How Much Inheritance Will University Professors' Heirs Lose to Taxes?


Oct 17, 2016

Inheritance Tax for Professor's Heirs

Hillary Clinton wants to increase it. Donald Trump wants to abolish it.

Based on the dialogue from the second Presidential debate, that’s what we know about the presidential candidates’ positions on the federal estate tax.

Estate tax is levied on the value of a deceased person’s assets upon distribution to the heirs.

Many people don’t realize that the federal estate tax applies to only two out of every 1,000 estates, according to current law. In 2013, Congress approved a $5 million per person exemption. Indexed for inflation, it now stands at $5.45 million, $10.9 million for a married couple. Most professors look at these numbers, and since their estates do not reach those exemptions, they assume their heirs won’t need to worry about taxes on their inheritances.

This is not the case, because for professors, most of the estate value is derived from their tax-deferred university retirement plans. Income tax has never been paid on this money.

Therefore, the recipients will pay up to 40 percent of the accounts’ value in federal and state income tax. Unfortunately, there is no exemption for income tax at your death, not even $1. Also, there are state estate taxes that don’t have the same exemptions as federal estate taxes. Depending upon where you call home, state estate taxes will kick in at varying rates.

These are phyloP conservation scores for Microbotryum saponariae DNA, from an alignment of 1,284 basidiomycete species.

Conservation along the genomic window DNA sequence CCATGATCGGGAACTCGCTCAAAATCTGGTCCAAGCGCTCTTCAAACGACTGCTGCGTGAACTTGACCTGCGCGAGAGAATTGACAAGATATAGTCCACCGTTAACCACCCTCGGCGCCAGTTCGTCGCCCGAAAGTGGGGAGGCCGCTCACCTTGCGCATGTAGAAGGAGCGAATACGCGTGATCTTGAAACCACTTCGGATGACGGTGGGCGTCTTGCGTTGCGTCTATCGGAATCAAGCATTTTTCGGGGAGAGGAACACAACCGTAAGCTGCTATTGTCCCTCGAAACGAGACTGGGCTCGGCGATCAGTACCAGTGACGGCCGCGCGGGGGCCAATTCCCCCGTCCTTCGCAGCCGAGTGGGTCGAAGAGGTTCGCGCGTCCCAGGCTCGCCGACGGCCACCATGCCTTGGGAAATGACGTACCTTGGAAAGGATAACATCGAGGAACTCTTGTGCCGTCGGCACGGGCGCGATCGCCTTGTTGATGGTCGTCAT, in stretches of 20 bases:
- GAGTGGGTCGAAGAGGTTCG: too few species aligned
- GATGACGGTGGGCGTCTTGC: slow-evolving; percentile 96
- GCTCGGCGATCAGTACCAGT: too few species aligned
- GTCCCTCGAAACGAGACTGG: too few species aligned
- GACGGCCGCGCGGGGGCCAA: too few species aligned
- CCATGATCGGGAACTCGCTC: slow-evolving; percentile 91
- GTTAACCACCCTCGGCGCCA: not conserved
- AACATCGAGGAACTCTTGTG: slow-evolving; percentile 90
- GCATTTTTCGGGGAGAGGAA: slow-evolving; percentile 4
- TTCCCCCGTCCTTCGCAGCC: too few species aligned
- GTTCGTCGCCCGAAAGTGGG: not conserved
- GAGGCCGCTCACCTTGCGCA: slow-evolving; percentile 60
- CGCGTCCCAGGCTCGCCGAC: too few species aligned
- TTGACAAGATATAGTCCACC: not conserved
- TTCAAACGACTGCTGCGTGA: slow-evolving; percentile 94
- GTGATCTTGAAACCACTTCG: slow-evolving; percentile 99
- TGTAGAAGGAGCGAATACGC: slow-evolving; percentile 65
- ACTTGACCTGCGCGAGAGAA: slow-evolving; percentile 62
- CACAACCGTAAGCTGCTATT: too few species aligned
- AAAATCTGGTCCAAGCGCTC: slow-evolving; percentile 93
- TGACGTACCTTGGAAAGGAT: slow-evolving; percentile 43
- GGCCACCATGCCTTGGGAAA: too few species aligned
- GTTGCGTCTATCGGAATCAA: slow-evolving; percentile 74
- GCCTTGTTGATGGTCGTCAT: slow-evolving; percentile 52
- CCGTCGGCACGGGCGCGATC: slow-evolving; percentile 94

For 99 percent of university professionals, the federal estate tax changes proposed by Trump and Clinton will have NO effect on how much federal estate tax is paid.

Secretary Clinton wants to increase the estate tax to as much as 65 percent, up from the current 40 percent. Specifically, she is calling for a 50 percent rate on estates worth over $10 million per person, 55 percent for estates over $50 million, and 65 percent for estates exceeding $500 million. So while the estate tax as currently constituted only applies to 0.2 percent of estates, the 65 percent rate would apply to a fractional percentage of the 0.2 percent.

Trump, on the other hand, says he’d like to repeal the federal estate tax. But capital gains held until death and valued over $10 million would be subject to tax, with the exception of small businesses and family farms. Trump says those two entities have been particularly victimized by federal estate tax, often forcing the heirs to sell the family farm or business.

As long as the federal-estate-tax-exemption limit remains above the level of most professors’ estates, the proposals of candidates Clinton and Trump to change the rate on estate taxes will have little to no impact on how much federal estate tax your heirs will pay.

The good news in all of this: to the extent that even $1 of tax is paid at death, that tax dollar is totally voluntary. Under the current rules and regulations, all estate taxes and income taxes can not only be reduced at death, but can be eliminated entirely if that is the goal.

We have done individualized estate planning for hundreds of university professionals. If you have any questions about the taxes on estates and how they affect you and your heirs, you are invited to call Filbrandt & Company at 800-431-9740.



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